If anyone can get us to use our smartphones as wallets, it's Apple. That's what experts think about the recent launch of Apple Pay, the first mobile wallet to work on an iPhone.

Google execs discuss regulation, innovation and bobble-heads

18 hours ago

Eric Schmidt and Jonathan Rosenberg help run Google, one of the world's best-known, most successful - and most controversial - companies. They've just published a new book, "How Google Works," a guide to managing what they ...

LinkedIn reports 3Q loss but sales climb

19 hours ago

LinkedIn Corp. posted a third-quarter loss on Thursday, but its results were better than expected as revenue grew sharply, sending shares of the online professional networking service higher in extended trading.

User comments : 3

Adjust slider to filter visible comments by rank

Display comments: newest first

Deathclock
5 / 5 (1) Jan 16, 2012
Who the fuck does India think they are trying to censor the internet? They can get fucked. Backwards neanderthal bullshit religious moral hygiene laws, it makes me sick.
AngryMoose
not rated yet Jan 17, 2012
All they will succeed in doing is closing themselves off from the Internet, if you try to put company directors in jail you can bet the company will leave.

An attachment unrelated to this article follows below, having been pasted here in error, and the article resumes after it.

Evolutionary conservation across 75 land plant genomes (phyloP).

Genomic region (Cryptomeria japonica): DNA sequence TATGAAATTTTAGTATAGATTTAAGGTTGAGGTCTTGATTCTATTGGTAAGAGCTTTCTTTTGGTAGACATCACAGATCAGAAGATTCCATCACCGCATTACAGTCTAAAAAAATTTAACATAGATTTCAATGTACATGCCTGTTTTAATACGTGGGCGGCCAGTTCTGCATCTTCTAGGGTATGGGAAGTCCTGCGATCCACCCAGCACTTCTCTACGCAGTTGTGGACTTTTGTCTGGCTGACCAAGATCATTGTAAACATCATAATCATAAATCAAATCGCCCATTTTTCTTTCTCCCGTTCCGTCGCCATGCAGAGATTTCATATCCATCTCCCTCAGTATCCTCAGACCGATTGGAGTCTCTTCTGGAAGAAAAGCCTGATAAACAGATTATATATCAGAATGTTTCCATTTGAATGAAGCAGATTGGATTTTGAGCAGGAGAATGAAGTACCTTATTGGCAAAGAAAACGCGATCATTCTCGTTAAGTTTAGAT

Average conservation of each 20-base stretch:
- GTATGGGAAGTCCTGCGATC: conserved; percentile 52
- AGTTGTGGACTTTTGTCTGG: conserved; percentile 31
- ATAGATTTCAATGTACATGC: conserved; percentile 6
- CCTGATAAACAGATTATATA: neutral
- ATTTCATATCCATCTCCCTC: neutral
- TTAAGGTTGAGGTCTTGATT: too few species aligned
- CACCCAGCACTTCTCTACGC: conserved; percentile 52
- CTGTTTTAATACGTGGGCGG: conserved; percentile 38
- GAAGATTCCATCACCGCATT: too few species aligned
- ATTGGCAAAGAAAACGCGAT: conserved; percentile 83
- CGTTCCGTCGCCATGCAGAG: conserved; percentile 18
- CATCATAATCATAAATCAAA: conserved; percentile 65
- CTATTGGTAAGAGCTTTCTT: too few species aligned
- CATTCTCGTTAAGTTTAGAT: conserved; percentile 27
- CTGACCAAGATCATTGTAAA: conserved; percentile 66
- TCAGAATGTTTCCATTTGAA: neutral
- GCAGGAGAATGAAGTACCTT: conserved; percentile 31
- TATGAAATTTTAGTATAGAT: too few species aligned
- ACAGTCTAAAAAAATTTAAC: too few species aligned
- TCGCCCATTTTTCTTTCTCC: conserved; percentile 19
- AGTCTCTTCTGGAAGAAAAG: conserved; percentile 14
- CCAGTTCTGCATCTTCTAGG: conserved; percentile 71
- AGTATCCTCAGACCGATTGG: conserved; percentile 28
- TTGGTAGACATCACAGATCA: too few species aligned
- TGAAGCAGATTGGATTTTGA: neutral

Pkunk_
not rated yet Jan 17, 2012
The problem in India is its well and dandy to use your freedom of speech to bash any religion except Islam.

Once you start bashing Islam or even attempt to satire the "Prophet" , you are going to get blasted left and centre for being "unsecular".

The government has very strict rules since they know if you whip up the muslims they'll start blowing up stuff like in Nigeria.. So you know all this censorship it's for the "public good" or you'll have muslims running riot all over the country.

And the sad thing is .. they're right.

Please sign in to add a comment. Registration is free, and takes less than a minute. Read more

Click here to reset your password.
Sign in to get notified via email when new comments are made.